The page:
Additionally, MSNBC correspondent Trymaine lee will host a digital documentary Blood on Black Wall Street: The LEgacy of the Tulsa Massacre available to stream on May 28.
“The Greenwood Story” via Ailey All Access
In conjunction with the documentary Black Wall Street Remembered, Alvin Ailey has premiered Greenwood, an immersive dance performance that navigates the events that took place on May 31, 1921, through June 1, 1921. TONY nominated (The Color Purple), Bessie Award-winner and 2019 Doris Duke Artist Award recipient Donald Byrd, already celebrated for his work around social justice and complicated socioeconomic issues through dance, art and performance, draws from his “riveting ensemble work” that draws on the massacre as an inspiration and source.
The Legacy of Survival at the Gilcrease Museum and Black Wall Street Legacy Festival
The Gilcrease Museum is offering visitors an inclusive chance to “talk” with two of the three last known survivors of the Tulsa Race Massacre through an Artificial Intelligence (AI) exhibit, The Legacy of Survival, open from May 28 through July 4. Visitors will get to interact with Viola “Mother” Fletcher and Lessie Benningfield “Mother” Randle through an innovative technology that will not only allow them to hear the stories but ask questions, ensuring that the voices and stories are told. The exhibit is created in collaboration with the Black Wall Street Legacy Festival, a series led by the community that centers on the survivors and their descendants of the Tulsa Race Massacre. The festival begins May 28 and lasts through Juneteenth with a celebration on June 19.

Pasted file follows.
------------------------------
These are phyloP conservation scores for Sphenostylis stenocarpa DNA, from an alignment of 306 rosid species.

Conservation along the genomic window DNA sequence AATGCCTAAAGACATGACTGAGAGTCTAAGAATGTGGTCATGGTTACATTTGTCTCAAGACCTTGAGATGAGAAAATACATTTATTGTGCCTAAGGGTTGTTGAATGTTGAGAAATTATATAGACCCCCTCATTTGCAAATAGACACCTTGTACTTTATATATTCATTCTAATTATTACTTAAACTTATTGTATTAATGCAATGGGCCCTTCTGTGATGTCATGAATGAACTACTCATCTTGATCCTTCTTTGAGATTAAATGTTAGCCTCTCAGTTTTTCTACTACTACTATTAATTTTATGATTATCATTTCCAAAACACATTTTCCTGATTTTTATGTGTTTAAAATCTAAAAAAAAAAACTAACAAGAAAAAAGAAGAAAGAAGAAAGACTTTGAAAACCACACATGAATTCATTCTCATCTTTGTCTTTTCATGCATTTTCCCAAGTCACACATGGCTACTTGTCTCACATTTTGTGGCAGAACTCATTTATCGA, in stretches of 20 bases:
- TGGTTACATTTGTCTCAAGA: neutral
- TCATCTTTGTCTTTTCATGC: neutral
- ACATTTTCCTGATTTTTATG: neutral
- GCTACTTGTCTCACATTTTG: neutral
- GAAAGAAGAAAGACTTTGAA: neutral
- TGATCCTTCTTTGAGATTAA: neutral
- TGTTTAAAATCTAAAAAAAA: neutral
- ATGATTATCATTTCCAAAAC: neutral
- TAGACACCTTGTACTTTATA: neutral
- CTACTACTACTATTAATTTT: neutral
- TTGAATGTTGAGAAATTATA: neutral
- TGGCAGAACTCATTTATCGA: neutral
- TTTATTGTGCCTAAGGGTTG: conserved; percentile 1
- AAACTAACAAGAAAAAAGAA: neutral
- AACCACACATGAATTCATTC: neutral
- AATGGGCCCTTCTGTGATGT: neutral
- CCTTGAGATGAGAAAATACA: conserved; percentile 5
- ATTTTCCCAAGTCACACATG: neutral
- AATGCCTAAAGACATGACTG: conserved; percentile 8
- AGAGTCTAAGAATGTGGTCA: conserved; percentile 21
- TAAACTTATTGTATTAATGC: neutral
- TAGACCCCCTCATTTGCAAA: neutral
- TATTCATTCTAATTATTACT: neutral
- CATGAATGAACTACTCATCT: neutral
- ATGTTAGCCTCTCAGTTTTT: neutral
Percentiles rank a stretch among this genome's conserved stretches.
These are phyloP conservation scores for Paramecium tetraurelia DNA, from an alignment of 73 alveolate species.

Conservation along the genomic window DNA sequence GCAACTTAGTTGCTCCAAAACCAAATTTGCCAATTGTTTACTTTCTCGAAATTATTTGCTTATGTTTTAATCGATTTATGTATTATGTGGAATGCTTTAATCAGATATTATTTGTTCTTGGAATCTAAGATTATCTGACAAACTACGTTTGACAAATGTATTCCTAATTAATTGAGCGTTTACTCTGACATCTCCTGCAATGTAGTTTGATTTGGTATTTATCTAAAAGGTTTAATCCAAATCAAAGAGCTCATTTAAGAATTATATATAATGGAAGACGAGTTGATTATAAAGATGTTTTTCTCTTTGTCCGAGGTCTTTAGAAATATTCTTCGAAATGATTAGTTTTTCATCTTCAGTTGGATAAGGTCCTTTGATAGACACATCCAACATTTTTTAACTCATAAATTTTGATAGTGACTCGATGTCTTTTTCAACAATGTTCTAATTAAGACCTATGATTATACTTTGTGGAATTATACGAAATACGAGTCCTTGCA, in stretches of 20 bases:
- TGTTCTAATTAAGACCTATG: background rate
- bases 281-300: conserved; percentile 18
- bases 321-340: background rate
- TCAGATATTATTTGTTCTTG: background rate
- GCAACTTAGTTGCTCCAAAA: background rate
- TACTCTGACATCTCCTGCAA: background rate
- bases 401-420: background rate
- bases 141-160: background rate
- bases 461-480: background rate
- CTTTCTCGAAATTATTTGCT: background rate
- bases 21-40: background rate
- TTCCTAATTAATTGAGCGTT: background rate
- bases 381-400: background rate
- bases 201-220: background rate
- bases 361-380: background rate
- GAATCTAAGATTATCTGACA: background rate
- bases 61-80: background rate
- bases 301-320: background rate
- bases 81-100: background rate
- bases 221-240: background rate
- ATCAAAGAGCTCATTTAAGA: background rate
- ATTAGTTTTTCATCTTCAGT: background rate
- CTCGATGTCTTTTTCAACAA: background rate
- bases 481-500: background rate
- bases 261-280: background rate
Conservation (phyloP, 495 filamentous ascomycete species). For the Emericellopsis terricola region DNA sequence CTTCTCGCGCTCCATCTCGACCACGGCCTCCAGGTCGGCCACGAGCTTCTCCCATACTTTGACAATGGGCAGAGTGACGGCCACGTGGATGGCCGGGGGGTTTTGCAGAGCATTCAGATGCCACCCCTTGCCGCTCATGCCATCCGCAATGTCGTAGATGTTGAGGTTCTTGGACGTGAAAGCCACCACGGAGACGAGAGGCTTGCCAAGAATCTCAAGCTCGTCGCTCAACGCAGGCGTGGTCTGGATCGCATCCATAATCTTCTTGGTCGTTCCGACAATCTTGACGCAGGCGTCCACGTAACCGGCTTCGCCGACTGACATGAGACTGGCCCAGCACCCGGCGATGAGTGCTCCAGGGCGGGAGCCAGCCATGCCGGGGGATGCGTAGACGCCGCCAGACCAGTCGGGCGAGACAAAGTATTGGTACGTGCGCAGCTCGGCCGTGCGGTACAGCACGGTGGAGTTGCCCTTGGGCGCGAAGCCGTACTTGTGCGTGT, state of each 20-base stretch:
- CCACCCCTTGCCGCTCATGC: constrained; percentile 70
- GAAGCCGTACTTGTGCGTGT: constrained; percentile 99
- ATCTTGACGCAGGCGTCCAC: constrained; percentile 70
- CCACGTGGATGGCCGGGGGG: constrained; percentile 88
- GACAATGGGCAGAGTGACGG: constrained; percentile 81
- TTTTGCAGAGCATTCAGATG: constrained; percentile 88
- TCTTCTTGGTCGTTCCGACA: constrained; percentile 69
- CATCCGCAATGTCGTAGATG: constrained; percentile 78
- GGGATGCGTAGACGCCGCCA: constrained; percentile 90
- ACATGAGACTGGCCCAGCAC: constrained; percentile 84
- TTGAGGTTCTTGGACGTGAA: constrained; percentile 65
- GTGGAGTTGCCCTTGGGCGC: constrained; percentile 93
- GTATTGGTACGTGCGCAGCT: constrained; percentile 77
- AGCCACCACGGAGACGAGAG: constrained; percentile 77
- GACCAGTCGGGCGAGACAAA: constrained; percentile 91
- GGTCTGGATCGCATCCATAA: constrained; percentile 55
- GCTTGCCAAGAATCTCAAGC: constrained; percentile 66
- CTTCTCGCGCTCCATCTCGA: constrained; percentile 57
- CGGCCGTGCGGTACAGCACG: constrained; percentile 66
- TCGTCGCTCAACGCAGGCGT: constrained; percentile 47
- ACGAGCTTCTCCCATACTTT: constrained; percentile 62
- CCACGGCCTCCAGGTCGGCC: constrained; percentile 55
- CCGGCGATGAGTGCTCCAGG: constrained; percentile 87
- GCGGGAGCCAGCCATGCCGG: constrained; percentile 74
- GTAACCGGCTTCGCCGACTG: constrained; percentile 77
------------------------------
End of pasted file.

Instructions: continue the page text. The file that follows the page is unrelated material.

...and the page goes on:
Illinois Holocaust Museum’s Juneteenth Program to Commemorate Tulsa Massacre
The Illinois Holocaust Museum will commemorate Juneteenth and pay tribute to the victims, survivors and descendants of the Tulsa on June 17 with a virtual event led by David Gray. The virtual conference will be a conversation with Phil Armstrong, project director of the 1921 Tulsa Race Massacre Centennial Commission and Carlos Moreno, author of The Victory of Greenwood.
You can find the information for the conference below:
What: Virtual Commemoration – 100 Years Later: The 1921 Tulsa Race Massacre
Who: Dr. David Gray, Professor, Oklahoma State University; Phil Armstrong, Project Director, 1921 Tulsa Race Massacre Centennial Commission; Carlos Moreno, author of The Victory of Greenwood
When: June 17, 6:30 PM CDT
Where: Zoom, Register: http://ihm.ec/tulsa100